Walter Crane (1845-1915) was a well-known painter, book illustrator, and socialist. He was heavily influenced by the paintings of the Pre-Raphaelites, as well as his study of Japanese wood-block color printing. His decorative work and illustrations often featured garden themes, bold lines, and detailed imagery. Along with Kate Greenaway and Randolph Caldecott, Crane was one of the premiere illustrators for children’s books in the nineteenth century. His trandemark style was also influential in the burgeoning Arts & Crafts movement in England.
Crane was introduced to fellow artist William Morris (1834-1896) in 1870, and the two later became close friends and collaborators. Crane’s illustrations most notably appear in the 1894 edition of The Story of the Glittering Plain printed by Morris’s Kelmscott Press.
Both Morris and Crane were ardent socialists. They joined the Social Democratic Federation (SDF), the first organized Marxist groups in England, in 1884. Frustrated by SDF leadership, Crane left the SDF to join Morris’s new organization, the Socialist League.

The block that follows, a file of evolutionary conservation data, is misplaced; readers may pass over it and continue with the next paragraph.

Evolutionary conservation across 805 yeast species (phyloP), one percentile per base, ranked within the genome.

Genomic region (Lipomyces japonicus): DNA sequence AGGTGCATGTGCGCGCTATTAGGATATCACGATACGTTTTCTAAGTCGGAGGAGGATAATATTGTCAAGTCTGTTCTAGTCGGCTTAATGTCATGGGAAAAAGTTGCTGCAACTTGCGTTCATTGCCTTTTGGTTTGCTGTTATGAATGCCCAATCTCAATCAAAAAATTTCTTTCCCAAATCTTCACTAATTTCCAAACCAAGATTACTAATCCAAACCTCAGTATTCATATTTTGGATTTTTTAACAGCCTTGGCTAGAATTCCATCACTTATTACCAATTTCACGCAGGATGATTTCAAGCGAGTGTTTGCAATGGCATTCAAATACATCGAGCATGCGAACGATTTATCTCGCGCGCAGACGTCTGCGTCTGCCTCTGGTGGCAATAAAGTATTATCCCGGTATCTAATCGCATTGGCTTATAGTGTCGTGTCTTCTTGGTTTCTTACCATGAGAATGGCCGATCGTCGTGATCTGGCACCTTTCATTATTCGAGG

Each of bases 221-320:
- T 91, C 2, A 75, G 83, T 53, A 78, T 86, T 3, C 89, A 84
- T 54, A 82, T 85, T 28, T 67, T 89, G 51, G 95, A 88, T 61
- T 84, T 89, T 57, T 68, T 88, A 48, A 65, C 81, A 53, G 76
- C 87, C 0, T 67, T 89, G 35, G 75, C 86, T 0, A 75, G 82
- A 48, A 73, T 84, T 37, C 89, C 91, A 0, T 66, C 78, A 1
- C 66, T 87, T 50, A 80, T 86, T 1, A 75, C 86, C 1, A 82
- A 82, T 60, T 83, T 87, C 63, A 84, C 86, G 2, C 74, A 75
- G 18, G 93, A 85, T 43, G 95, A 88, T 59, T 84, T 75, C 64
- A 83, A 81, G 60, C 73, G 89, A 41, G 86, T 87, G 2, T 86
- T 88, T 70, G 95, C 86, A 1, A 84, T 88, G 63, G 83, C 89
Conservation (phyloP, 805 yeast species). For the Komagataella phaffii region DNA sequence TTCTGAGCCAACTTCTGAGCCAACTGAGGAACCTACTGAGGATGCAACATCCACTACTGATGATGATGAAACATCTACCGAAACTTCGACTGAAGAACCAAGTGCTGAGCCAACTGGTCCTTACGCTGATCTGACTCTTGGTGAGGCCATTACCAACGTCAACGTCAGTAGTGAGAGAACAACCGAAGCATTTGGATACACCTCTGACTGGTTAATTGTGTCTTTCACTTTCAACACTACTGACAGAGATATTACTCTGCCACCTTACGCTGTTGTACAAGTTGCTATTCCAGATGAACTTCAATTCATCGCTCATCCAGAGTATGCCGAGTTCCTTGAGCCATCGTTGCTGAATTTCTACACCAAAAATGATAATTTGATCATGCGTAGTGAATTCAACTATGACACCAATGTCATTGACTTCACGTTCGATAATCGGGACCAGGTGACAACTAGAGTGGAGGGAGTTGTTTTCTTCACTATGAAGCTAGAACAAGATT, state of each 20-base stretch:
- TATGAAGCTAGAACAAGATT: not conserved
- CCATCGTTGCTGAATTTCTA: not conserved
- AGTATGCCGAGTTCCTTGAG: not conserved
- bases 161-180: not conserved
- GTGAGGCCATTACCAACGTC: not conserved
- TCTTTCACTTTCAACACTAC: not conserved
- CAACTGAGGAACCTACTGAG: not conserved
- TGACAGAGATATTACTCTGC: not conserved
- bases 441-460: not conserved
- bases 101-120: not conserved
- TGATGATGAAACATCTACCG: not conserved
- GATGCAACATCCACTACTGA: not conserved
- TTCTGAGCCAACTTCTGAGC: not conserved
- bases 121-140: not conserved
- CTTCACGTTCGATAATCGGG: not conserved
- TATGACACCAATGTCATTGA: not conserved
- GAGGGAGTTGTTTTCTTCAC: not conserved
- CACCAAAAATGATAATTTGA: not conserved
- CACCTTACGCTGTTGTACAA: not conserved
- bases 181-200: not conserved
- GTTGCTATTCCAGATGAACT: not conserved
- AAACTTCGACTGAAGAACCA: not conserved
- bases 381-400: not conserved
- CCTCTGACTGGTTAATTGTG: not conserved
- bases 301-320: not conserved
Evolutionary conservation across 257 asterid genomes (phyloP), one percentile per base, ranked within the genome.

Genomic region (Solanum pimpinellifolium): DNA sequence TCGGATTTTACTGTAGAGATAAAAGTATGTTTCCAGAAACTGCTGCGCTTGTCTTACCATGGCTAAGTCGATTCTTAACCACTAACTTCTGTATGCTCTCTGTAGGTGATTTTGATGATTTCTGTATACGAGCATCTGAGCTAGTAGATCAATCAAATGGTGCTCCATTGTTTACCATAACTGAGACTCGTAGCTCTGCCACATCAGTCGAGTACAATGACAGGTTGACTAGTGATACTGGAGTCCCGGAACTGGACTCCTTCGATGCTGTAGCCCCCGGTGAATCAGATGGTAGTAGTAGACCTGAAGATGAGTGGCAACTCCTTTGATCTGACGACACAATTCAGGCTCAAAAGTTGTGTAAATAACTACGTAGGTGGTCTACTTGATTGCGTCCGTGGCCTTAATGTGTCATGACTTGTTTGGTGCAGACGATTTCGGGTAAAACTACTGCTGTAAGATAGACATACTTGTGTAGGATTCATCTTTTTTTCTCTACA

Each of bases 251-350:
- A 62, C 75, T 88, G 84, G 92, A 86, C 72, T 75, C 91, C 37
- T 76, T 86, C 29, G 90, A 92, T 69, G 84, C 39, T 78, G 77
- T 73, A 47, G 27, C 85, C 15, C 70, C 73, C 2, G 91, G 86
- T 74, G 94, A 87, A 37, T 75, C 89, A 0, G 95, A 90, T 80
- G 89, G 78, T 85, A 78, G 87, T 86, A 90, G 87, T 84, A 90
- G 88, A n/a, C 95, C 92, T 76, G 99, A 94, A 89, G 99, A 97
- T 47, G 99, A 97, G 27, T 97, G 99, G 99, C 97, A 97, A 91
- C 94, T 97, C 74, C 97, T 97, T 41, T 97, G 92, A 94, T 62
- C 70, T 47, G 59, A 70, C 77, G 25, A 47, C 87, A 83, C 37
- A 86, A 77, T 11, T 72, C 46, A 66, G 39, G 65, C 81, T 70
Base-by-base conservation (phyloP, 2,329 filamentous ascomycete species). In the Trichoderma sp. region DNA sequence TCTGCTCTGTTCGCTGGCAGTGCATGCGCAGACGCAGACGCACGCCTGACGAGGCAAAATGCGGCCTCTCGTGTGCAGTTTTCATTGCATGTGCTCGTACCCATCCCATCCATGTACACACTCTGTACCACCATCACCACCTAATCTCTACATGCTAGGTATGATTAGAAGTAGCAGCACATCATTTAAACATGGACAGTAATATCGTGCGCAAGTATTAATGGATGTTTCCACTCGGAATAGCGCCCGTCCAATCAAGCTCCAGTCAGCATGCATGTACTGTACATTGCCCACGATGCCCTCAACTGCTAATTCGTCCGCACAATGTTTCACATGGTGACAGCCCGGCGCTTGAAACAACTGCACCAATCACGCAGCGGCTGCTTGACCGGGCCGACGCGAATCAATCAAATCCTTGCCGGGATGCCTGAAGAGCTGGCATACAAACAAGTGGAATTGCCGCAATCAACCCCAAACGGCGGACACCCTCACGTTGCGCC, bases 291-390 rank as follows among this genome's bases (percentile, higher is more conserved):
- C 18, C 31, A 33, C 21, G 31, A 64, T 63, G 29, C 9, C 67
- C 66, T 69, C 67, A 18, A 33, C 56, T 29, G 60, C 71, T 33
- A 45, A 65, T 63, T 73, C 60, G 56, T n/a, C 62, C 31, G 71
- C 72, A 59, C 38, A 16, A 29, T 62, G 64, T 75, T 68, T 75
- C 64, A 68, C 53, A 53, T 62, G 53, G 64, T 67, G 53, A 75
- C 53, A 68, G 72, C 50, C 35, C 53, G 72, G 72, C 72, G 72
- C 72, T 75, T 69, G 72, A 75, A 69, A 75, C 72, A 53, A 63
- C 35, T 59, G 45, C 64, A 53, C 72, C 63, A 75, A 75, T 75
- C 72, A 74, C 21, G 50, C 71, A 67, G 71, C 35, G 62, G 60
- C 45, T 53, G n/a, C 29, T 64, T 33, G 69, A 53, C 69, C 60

Like Morris, Crane believe that art should become a part of everyday life. For both men, art provided a meaningful and creative force in society, and it should be shared by all classes. Crane scowled at what he viewed as the commercialization and mass production of “false art” for profit. He used his own artistic talent to create illustrations that brought beauty to the Socialist cause. According to Henry Hyndman, leader of the SDF, the impact of Crane’s art was undeniable:
“Nobody, not even William Morris, did more to make Art a direct helpmate to the Socialist propaganda. Nobody has had a greater influence on the minds of doubters who feared that Socialism must be remote from and even destructive of the sense of beauty.”
Crane designed many of the header images that appeared on pamphlets for the Socialist League and Hammersmith Socialist Societ, each Socialist organizations started by William Morris. Crane also designed a membership card for the Socialist League. The card features Crane’s illustration of a blacksmith, which was purportedly modeled after William Morris. Do you think the bearded worker bears a resemblance to Morris?